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Beware the Dark Triad in Your Relationship

If your partner, friend, or family member has ever made you feel insecure, unsafe, unloved, and uncertain, they may have high levels of the dark triad personality traits—Machiavellianism, psychopathy, and narcissism. What do these traits look like in action, and why are they so destructive to relationships?

By
Jade Wu, PhD
8-minute read
Episode #328
The Quick And Dirty

The dark triad of personality includes Machiavellianism (strategic and manipulative), psychopathy (lacking empathy), and narcissism (entitled, needing admiration). We all have these traits to some degree on a continuum. People with high levels of dark triad traits tend to have destructive relationship patterns, which include lying, infidelity, jealousy, and revenge.

We've all had our share of relationships we regret. There was the one that went on too long because we were afraid of change. Maybe one where there was a lot of chemistry but it turned out you were on opposite sides of a political issue that was a deal-breaker. Or you clicked well, but they just couldn’t get along with your family. These are common relationship missteps we can chalk up to life’s lemons, and usually there’s not much harm done other than temporarily hurt feelings and a sense of having wasted time.

If you find yourself feeling like this in a relationship, chances are good that your partner has some personality traits in the dark triad.

But then there are relationships that are darker. They perhaps start out passionately or even lovingly, but somehow, there’s an insidious slide into a different dynamic that doesn’t feel right. You wake up one day to find yourself feeling unsafe, unloved, uncertain, or like you’ve totally lost your sense of self. If you find yourself feeling like this in a relationship, chances are good that your partner has some personality traits in the dark triad. Today, we'll talk about what these personality traits are and what relationship patterns they portend.

The dark triad

The dark triad refers to three types of personality profiles that all spell trouble for relationships—psychopathy, Machiavellianism, and narcissism. Psychologists Paulhus and Williams coined the term in 2002 when they found that these three personalities tend to run together.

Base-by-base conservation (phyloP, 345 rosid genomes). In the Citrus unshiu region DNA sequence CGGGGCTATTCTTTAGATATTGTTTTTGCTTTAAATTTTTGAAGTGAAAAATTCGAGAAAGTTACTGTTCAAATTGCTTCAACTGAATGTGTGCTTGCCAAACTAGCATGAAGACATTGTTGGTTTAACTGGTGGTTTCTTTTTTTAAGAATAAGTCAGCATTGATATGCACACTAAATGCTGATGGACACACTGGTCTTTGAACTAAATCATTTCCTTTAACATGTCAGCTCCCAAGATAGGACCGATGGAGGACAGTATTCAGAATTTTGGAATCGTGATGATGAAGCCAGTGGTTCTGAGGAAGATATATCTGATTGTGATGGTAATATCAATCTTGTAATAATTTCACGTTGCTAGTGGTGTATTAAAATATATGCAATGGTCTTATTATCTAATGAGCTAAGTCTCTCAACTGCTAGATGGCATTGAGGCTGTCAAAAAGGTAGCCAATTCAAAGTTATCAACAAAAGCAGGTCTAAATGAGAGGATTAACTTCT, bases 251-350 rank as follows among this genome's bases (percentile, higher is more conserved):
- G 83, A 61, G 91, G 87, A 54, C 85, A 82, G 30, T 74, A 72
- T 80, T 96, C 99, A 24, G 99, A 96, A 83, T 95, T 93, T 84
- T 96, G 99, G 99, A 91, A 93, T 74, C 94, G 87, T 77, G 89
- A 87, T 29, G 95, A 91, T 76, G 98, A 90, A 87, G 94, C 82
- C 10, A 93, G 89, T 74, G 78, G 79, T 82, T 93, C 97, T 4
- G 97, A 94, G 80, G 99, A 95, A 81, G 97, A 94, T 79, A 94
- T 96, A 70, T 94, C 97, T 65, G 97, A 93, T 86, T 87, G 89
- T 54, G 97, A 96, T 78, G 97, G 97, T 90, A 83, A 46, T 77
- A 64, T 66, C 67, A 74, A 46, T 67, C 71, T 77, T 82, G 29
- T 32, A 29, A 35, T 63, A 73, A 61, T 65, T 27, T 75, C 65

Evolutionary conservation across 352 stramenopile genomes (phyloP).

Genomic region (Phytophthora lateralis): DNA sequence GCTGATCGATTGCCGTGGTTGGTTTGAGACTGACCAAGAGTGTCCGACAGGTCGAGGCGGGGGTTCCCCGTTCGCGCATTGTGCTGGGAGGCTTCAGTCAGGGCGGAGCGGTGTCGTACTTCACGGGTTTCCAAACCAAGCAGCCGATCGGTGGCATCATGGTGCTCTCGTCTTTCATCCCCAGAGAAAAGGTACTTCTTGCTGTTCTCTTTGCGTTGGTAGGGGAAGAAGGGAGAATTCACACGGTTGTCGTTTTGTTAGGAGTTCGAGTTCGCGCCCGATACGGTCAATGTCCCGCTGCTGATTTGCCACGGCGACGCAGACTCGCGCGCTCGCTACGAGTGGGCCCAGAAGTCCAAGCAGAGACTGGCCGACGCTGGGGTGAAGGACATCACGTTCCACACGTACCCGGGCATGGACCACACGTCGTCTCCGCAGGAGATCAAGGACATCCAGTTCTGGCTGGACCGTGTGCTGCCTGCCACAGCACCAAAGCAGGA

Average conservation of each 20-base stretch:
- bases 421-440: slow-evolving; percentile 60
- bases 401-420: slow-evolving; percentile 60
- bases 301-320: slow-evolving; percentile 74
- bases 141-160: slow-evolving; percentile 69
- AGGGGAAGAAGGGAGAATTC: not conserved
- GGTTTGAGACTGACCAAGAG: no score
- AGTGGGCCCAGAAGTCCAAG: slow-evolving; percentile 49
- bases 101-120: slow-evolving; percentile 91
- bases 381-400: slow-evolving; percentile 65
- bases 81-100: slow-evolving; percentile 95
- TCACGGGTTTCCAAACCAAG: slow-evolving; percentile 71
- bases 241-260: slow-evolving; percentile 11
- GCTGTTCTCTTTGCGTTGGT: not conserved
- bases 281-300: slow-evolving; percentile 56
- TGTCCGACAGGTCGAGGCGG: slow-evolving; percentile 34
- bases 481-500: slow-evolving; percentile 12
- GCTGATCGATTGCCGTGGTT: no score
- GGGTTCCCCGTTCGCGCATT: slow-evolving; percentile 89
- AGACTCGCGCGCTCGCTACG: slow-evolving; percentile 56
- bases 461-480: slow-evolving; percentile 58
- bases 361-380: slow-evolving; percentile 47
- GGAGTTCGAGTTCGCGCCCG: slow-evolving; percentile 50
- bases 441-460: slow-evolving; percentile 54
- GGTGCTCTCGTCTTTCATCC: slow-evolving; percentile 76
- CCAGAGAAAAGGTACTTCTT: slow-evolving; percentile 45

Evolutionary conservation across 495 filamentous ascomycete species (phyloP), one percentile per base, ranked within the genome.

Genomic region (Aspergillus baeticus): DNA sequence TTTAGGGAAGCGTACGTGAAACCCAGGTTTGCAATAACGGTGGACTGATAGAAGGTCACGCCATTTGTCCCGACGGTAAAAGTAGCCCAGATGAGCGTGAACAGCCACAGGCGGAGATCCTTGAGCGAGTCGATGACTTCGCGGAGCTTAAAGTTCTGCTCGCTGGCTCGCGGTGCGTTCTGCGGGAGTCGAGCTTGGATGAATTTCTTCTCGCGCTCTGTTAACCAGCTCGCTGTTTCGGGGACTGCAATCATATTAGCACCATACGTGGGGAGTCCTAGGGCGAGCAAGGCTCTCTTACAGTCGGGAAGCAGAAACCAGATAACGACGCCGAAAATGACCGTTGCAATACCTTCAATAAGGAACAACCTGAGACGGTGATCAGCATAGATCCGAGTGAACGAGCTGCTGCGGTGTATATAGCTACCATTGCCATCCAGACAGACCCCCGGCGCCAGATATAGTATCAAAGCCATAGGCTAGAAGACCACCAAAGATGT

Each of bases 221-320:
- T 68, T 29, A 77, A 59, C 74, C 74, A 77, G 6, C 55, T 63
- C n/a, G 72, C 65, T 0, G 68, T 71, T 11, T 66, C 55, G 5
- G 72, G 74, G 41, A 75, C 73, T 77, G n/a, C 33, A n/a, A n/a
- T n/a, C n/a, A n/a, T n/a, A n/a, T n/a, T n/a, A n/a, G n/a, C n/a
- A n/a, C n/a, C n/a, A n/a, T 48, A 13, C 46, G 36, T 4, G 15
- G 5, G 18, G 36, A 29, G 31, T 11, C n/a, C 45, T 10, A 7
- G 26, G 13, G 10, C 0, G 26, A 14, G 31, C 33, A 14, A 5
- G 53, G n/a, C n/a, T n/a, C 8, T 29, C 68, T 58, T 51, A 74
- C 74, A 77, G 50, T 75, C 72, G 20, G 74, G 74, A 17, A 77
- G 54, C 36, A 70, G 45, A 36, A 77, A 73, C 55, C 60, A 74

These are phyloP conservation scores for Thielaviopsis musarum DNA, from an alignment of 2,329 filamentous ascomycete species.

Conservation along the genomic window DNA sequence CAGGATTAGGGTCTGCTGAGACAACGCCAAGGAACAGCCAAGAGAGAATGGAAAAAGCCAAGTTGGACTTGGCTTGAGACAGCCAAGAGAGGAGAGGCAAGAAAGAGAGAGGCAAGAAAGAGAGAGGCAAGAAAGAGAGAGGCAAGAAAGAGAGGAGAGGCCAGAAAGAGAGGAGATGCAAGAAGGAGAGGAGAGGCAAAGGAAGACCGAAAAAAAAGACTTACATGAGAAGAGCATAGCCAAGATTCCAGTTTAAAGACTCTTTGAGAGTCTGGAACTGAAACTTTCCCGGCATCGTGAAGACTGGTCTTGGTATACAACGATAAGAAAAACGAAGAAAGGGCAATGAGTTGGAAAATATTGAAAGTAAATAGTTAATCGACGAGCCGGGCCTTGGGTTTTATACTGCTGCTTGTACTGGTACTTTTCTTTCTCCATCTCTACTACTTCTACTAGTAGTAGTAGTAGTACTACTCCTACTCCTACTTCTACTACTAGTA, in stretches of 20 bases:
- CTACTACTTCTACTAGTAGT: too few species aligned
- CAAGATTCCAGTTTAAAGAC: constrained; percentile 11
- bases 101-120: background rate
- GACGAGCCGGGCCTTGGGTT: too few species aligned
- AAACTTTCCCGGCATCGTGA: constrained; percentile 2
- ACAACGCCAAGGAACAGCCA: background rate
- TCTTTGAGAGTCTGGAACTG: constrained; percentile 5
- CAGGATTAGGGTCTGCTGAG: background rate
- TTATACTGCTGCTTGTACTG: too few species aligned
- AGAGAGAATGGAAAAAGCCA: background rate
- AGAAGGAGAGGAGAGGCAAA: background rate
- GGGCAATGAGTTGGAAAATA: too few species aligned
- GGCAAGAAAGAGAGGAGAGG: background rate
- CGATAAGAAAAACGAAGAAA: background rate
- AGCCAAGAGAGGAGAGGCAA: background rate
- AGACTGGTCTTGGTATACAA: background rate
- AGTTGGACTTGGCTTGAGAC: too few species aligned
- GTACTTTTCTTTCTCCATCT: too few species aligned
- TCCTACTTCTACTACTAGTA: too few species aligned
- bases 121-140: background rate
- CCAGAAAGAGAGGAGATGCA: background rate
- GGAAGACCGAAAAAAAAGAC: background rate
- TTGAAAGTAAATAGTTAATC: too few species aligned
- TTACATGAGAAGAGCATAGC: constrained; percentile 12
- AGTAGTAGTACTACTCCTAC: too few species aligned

Machiavellianism

Niccolò Machiavelli was a 15th century Italian politician famous for advising rulers to use deception and deviousness to maintain power. Nowadays, his name is synonymous with a person who schemes and manipulates people. People with this trait are strategic in their relationships, associating with people they can use to get more social status, wealth, or other things for their own gain.

In a self-report questionnaire of the dark triad personality traits, items for measuring Machiavellianism include:

  • "It’s wise to keep track of information that you can use against people later"
  • "Whatever it takes, you must get the important people on your side"
  • "I use insincere flattery to get my way"

Think of the way Lindsay Lohan’s character in Mean Girls faked bullying evidence in the Burn Book to get her rivals into trouble.

Psychopathy

The term "psychopath" doesn’t just refer to serial killers like Ted Bundy and Jeffery Dahmer. Psychopathy is a spectrum, and we're all on it. People who have a high level of psychopathy have low empathy for others, are callous in their actions, and tend to be impulsive and thrill-seeking.

The term "psychopath" doesn’t just refer to serial killers like Ted Bundy and Jeffery Dahmer.

Psychopaths might agree with statements like:

  • "Payback needs to be quick and nasty"
  • "People often say I’m out of control"
  • "I enjoy having sex with people I hardly know"

Of course, this is not to say that everyone who likes to have casual sex with strangers has high levels of psychopathy. A psychopathic portrait would also include many hints of high risk-taking together with a lack of empathy. Someone who engages in a relationship and then gambles their partner's retirement savings away on a doomed stock market without feeling bad about it is an example of psychopathic behavior.

Narcissism